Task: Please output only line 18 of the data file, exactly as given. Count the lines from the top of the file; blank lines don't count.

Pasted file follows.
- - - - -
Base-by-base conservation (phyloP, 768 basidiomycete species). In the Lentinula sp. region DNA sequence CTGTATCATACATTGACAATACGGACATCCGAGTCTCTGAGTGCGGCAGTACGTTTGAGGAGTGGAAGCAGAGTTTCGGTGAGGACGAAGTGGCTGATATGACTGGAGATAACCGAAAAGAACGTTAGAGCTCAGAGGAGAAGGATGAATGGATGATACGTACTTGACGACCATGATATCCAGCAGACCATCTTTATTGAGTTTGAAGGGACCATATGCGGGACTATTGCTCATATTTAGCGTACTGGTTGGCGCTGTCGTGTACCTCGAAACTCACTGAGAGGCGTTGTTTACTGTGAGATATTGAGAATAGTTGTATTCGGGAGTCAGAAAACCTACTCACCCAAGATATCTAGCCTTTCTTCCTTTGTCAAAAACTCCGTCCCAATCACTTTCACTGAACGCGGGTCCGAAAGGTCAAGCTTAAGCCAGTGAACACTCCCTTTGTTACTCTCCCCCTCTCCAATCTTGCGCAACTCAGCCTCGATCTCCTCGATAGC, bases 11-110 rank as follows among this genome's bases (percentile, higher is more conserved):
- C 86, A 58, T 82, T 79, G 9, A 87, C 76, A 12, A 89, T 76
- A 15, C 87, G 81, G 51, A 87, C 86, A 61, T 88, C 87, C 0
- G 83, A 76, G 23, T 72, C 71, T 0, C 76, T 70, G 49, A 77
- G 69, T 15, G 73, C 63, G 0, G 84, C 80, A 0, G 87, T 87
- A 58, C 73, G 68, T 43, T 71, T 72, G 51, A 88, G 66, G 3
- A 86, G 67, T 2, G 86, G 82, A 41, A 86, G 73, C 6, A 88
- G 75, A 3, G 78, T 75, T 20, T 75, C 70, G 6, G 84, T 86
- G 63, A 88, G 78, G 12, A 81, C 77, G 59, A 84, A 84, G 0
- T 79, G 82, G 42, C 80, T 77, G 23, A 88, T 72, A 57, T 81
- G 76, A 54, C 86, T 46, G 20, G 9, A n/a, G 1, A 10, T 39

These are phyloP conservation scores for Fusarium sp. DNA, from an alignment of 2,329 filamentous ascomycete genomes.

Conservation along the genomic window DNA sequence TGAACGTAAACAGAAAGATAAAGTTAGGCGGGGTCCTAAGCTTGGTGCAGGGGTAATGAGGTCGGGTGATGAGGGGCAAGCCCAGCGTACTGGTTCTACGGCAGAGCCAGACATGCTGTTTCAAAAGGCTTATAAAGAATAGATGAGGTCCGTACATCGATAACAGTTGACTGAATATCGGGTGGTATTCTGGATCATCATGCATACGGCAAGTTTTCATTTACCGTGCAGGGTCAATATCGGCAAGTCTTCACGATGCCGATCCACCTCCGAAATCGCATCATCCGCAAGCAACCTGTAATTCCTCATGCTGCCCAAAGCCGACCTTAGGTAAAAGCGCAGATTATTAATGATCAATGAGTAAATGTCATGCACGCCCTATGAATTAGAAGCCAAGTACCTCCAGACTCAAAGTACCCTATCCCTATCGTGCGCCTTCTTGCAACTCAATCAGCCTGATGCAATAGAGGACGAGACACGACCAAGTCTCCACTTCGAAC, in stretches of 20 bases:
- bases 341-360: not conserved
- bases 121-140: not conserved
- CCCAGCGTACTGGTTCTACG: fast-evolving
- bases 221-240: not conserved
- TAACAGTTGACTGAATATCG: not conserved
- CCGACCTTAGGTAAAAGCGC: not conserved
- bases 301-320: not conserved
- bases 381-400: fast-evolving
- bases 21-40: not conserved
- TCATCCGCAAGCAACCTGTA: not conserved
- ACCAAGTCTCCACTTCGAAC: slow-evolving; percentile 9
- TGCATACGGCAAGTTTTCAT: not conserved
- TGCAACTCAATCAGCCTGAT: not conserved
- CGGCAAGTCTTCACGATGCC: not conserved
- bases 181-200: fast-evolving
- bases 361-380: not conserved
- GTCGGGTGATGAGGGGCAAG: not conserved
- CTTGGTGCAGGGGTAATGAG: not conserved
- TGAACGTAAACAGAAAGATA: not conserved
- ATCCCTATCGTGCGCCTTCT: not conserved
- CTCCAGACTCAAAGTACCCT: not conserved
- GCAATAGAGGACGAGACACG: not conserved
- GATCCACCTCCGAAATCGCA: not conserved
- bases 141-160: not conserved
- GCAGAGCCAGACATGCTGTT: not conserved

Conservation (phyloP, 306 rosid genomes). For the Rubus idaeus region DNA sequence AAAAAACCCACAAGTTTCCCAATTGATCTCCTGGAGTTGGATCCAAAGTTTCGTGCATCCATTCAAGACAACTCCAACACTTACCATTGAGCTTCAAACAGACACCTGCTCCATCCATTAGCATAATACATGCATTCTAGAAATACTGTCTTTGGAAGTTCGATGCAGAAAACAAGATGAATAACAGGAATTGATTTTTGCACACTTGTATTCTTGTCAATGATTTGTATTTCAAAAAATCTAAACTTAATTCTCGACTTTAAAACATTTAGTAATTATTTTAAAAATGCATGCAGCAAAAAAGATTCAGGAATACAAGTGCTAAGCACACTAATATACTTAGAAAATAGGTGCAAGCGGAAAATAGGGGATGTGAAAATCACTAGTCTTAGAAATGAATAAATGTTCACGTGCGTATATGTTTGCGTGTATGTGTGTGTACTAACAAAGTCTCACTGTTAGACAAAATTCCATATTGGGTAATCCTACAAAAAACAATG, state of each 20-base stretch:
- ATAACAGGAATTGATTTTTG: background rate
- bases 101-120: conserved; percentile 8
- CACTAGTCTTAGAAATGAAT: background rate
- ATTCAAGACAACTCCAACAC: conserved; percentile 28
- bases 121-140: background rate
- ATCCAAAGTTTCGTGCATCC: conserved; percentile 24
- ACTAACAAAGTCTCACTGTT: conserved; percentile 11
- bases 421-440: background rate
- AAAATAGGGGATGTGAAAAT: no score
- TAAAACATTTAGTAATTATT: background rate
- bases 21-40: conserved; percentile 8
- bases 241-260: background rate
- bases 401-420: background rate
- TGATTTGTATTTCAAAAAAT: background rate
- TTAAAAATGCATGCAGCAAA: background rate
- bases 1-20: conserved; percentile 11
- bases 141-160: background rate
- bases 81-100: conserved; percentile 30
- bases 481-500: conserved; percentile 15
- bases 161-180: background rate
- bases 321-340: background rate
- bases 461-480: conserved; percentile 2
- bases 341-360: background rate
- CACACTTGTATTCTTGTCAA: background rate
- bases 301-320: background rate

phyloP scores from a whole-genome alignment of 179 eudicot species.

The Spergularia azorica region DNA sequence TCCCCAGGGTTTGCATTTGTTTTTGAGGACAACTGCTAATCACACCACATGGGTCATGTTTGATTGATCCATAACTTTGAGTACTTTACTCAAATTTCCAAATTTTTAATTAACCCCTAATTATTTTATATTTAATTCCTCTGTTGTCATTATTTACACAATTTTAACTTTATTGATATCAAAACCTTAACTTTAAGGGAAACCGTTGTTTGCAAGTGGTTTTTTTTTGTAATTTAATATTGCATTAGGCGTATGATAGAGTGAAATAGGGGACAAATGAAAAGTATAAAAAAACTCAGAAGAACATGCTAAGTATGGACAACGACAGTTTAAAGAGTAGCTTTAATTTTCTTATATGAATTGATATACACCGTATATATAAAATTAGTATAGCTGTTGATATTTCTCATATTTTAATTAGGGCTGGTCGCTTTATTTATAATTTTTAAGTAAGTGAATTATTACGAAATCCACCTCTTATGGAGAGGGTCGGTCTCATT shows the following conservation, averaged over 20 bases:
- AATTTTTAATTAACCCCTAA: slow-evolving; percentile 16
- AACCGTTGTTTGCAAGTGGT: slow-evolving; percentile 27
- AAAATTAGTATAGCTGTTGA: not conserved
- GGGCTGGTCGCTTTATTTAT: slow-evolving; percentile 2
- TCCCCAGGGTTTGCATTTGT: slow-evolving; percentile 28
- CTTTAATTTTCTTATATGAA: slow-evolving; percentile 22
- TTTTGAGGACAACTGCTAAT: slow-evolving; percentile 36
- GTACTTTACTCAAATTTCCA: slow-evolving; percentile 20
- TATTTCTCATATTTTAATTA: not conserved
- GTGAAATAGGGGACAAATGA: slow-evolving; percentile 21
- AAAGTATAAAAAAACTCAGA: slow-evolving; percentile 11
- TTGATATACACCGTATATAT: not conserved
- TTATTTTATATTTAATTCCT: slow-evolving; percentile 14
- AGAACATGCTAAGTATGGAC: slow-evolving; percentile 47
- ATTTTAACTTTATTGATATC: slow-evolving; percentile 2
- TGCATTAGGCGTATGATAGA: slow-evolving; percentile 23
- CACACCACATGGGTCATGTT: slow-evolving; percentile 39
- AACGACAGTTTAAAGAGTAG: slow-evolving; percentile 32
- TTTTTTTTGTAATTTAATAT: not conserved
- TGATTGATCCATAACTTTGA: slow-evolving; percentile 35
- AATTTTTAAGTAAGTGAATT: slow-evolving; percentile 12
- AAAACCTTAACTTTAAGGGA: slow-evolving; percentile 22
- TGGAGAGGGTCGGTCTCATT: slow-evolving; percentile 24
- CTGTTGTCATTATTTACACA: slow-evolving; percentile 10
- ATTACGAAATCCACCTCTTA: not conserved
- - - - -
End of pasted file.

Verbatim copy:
- TAACAGTTGACTGAATATCG: not conserved